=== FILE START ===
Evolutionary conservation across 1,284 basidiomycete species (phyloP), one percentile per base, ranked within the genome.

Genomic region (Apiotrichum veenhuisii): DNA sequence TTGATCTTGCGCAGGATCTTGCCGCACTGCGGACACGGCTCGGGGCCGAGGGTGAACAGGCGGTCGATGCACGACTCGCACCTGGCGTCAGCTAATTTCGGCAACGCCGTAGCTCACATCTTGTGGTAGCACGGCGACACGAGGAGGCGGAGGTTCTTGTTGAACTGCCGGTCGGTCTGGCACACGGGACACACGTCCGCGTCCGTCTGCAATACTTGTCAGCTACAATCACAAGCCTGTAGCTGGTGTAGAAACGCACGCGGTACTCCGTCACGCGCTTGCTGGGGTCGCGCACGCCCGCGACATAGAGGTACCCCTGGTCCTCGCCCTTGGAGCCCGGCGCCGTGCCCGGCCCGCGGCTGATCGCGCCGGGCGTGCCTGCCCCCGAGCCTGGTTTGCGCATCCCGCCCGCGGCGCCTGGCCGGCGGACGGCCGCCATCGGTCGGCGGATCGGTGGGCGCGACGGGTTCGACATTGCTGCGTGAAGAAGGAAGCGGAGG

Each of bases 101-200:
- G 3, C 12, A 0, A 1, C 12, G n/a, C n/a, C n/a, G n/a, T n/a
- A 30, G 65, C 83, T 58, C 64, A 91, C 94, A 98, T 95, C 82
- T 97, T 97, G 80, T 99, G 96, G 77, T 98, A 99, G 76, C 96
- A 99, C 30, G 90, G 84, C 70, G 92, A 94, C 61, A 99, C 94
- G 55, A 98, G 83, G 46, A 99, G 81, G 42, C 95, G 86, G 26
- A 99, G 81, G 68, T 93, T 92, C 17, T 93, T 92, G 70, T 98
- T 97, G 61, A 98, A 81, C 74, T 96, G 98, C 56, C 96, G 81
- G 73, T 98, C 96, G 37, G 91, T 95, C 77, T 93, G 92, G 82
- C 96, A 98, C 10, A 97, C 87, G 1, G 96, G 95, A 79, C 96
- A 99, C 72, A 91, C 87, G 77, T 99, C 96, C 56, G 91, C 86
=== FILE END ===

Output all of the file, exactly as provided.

Evolutionary conservation across 1,284 basidiomycete species (phyloP), one percentile per base, ranked within the genome.

Genomic region (Apiotrichum veenhuisii): DNA sequence TTGATCTTGCGCAGGATCTTGCCGCACTGCGGACACGGCTCGGGGCCGAGGGTGAACAGGCGGTCGATGCACGACTCGCACCTGGCGTCAGCTAATTTCGGCAACGCCGTAGCTCACATCTTGTGGTAGCACGGCGACACGAGGAGGCGGAGGTTCTTGTTGAACTGCCGGTCGGTCTGGCACACGGGACACACGTCCGCGTCCGTCTGCAATACTTGTCAGCTACAATCACAAGCCTGTAGCTGGTGTAGAAACGCACGCGGTACTCCGTCACGCGCTTGCTGGGGTCGCGCACGCCCGCGACATAGAGGTACCCCTGGTCCTCGCCCTTGGAGCCCGGCGCCGTGCCCGGCCCGCGGCTGATCGCGCCGGGCGTGCCTGCCCCCGAGCCTGGTTTGCGCATCCCGCCCGCGGCGCCTGGCCGGCGGACGGCCGCCATCGGTCGGCGGATCGGTGGGCGCGACGGGTTCGACATTGCTGCGTGAAGAAGGAAGCGGAGG

Each of bases 101-200:
- G 3, C 12, A 0, A 1, C 12, G n/a, C n/a, C n/a, G n/a, T n/a
- A 30, G 65, C 83, T 58, C 64, A 91, C 94, A 98, T 95, C 82
- T 97, T 97, G 80, T 99, G 96, G 77, T 98, A 99, G 76, C 96
- A 99, C 30, G 90, G 84, C 70, G 92, A 94, C 61, A 99, C 94
- G 55, A 98, G 83, G 46, A 99, G 81, G 42, C 95, G 86, G 26
- A 99, G 81, G 68, T 93, T 92, C 17, T 93, T 92, G 70, T 98
- T 97, G 61, A 98, A 81, C 74, T 96, G 98, C 56, C 96, G 81
- G 73, T 98, C 96, G 37, G 91, T 95, C 77, T 93, G 92, G 82
- C 96, A 98, C 10, A 97, C 87, G 1, G 96, G 95, A 79, C 96
- A 99, C 72, A 91, C 87, G 77, T 99, C 96, C 56, G 91, C 86